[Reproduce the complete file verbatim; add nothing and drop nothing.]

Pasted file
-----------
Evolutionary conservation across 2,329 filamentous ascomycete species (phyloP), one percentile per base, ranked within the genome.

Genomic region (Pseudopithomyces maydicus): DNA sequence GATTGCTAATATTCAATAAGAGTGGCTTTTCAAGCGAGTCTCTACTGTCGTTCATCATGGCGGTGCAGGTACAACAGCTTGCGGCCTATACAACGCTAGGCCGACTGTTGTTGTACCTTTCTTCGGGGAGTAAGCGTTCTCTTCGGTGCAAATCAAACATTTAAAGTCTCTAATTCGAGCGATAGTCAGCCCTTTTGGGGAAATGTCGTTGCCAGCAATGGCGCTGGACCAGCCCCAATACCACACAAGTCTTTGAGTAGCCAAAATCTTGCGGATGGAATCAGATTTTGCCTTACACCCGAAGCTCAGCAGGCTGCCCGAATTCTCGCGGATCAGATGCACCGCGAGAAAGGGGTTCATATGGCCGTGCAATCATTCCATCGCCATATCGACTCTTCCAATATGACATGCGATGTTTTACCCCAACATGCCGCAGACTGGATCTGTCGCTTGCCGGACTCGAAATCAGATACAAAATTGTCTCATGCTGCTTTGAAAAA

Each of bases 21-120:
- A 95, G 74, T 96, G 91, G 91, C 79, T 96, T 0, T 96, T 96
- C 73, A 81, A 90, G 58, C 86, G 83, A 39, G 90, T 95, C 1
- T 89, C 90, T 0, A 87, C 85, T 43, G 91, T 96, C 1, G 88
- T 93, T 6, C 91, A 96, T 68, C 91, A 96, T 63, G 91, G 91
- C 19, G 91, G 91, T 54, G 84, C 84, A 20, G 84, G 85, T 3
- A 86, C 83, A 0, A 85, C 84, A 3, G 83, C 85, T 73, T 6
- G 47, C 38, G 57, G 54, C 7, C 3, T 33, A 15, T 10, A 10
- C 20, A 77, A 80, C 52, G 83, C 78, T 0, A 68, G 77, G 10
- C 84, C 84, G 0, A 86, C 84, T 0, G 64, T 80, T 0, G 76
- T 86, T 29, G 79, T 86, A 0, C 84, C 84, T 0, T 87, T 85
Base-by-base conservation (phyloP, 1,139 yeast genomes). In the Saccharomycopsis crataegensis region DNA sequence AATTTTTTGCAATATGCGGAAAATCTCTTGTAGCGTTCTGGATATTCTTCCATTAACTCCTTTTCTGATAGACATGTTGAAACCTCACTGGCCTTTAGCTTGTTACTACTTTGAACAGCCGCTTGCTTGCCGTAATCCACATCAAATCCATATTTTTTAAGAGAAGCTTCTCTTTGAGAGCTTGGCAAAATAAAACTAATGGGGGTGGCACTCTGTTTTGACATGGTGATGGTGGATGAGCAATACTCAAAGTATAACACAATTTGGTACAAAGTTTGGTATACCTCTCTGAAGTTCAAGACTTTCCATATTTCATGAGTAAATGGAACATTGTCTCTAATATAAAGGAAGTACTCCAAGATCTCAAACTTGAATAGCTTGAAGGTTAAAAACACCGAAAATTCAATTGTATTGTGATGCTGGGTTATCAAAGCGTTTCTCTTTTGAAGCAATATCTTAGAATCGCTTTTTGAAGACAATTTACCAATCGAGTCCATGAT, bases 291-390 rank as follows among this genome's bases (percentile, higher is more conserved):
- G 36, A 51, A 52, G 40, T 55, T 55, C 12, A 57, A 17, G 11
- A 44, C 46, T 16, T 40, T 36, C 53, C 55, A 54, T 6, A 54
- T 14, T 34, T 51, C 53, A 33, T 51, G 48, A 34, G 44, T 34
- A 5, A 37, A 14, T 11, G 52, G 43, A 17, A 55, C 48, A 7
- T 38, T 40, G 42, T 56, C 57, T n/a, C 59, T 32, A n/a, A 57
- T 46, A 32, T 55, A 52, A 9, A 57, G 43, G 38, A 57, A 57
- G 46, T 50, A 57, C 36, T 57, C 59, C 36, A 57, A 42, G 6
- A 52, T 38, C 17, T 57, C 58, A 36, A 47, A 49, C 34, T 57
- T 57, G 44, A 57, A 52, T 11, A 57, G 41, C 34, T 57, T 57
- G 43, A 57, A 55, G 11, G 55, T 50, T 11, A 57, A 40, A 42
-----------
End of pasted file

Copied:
Evolutionary conservation across 2,329 filamentous ascomycete species (phyloP), one percentile per base, ranked within the genome.

Genomic region (Pseudopithomyces maydicus): DNA sequence GATTGCTAATATTCAATAAGAGTGGCTTTTCAAGCGAGTCTCTACTGTCGTTCATCATGGCGGTGCAGGTACAACAGCTTGCGGCCTATACAACGCTAGGCCGACTGTTGTTGTACCTTTCTTCGGGGAGTAAGCGTTCTCTTCGGTGCAAATCAAACATTTAAAGTCTCTAATTCGAGCGATAGTCAGCCCTTTTGGGGAAATGTCGTTGCCAGCAATGGCGCTGGACCAGCCCCAATACCACACAAGTCTTTGAGTAGCCAAAATCTTGCGGATGGAATCAGATTTTGCCTTACACCCGAAGCTCAGCAGGCTGCCCGAATTCTCGCGGATCAGATGCACCGCGAGAAAGGGGTTCATATGGCCGTGCAATCATTCCATCGCCATATCGACTCTTCCAATATGACATGCGATGTTTTACCCCAACATGCCGCAGACTGGATCTGTCGCTTGCCGGACTCGAAATCAGATACAAAATTGTCTCATGCTGCTTTGAAAAA

Each of bases 21-120:
- A 95, G 74, T 96, G 91, G 91, C 79, T 96, T 0, T 96, T 96
- C 73, A 81, A 90, G 58, C 86, G 83, A 39, G 90, T 95, C 1
- T 89, C 90, T 0, A 87, C 85, T 43, G 91, T 96, C 1, G 88
- T 93, T 6, C 91, A 96, T 68, C 91, A 96, T 63, G 91, G 91
- C 19, G 91, G 91, T 54, G 84, C 84, A 20, G 84, G 85, T 3
- A 86, C 83, A 0, A 85, C 84, A 3, G 83, C 85, T 73, T 6
- G 47, C 38, G 57, G 54, C 7, C 3, T 33, A 15, T 10, A 10
- C 20, A 77, A 80, C 52, G 83, C 78, T 0, A 68, G 77, G 10
- C 84, C 84, G 0, A 86, C 84, T 0, G 64, T 80, T 0, G 76
- T 86, T 29, G 79, T 86, A 0, C 84, C 84, T 0, T 87, T 85
Base-by-base conservation (phyloP, 1,139 yeast genomes). In the Saccharomycopsis crataegensis region DNA sequence AATTTTTTGCAATATGCGGAAAATCTCTTGTAGCGTTCTGGATATTCTTCCATTAACTCCTTTTCTGATAGACATGTTGAAACCTCACTGGCCTTTAGCTTGTTACTACTTTGAACAGCCGCTTGCTTGCCGTAATCCACATCAAATCCATATTTTTTAAGAGAAGCTTCTCTTTGAGAGCTTGGCAAAATAAAACTAATGGGGGTGGCACTCTGTTTTGACATGGTGATGGTGGATGAGCAATACTCAAAGTATAACACAATTTGGTACAAAGTTTGGTATACCTCTCTGAAGTTCAAGACTTTCCATATTTCATGAGTAAATGGAACATTGTCTCTAATATAAAGGAAGTACTCCAAGATCTCAAACTTGAATAGCTTGAAGGTTAAAAACACCGAAAATTCAATTGTATTGTGATGCTGGGTTATCAAAGCGTTTCTCTTTTGAAGCAATATCTTAGAATCGCTTTTTGAAGACAATTTACCAATCGAGTCCATGAT, bases 291-390 rank as follows among this genome's bases (percentile, higher is more conserved):
- G 36, A 51, A 52, G 40, T 55, T 55, C 12, A 57, A 17, G 11
- A 44, C 46, T 16, T 40, T 36, C 53, C 55, A 54, T 6, A 54
- T 14, T 34, T 51, C 53, A 33, T 51, G 48, A 34, G 44, T 34
- A 5, A 37, A 14, T 11, G 52, G 43, A 17, A 55, C 48, A 7
- T 38, T 40, G 42, T 56, C 57, T n/a, C 59, T 32, A n/a, A 57
- T 46, A 32, T 55, A 52, A 9, A 57, G 43, G 38, A 57, A 57
- G 46, T 50, A 57, C 36, T 57, C 59, C 36, A 57, A 42, G 6
- A 52, T 38, C 17, T 57, C 58, A 36, A 47, A 49, C 34, T 57
- T 57, G 44, A 57, A 52, T 11, A 57, G 41, C 34, T 57, T 57
- G 43, A 57, A 55, G 11, G 55, T 50, T 11, A 57, A 40, A 42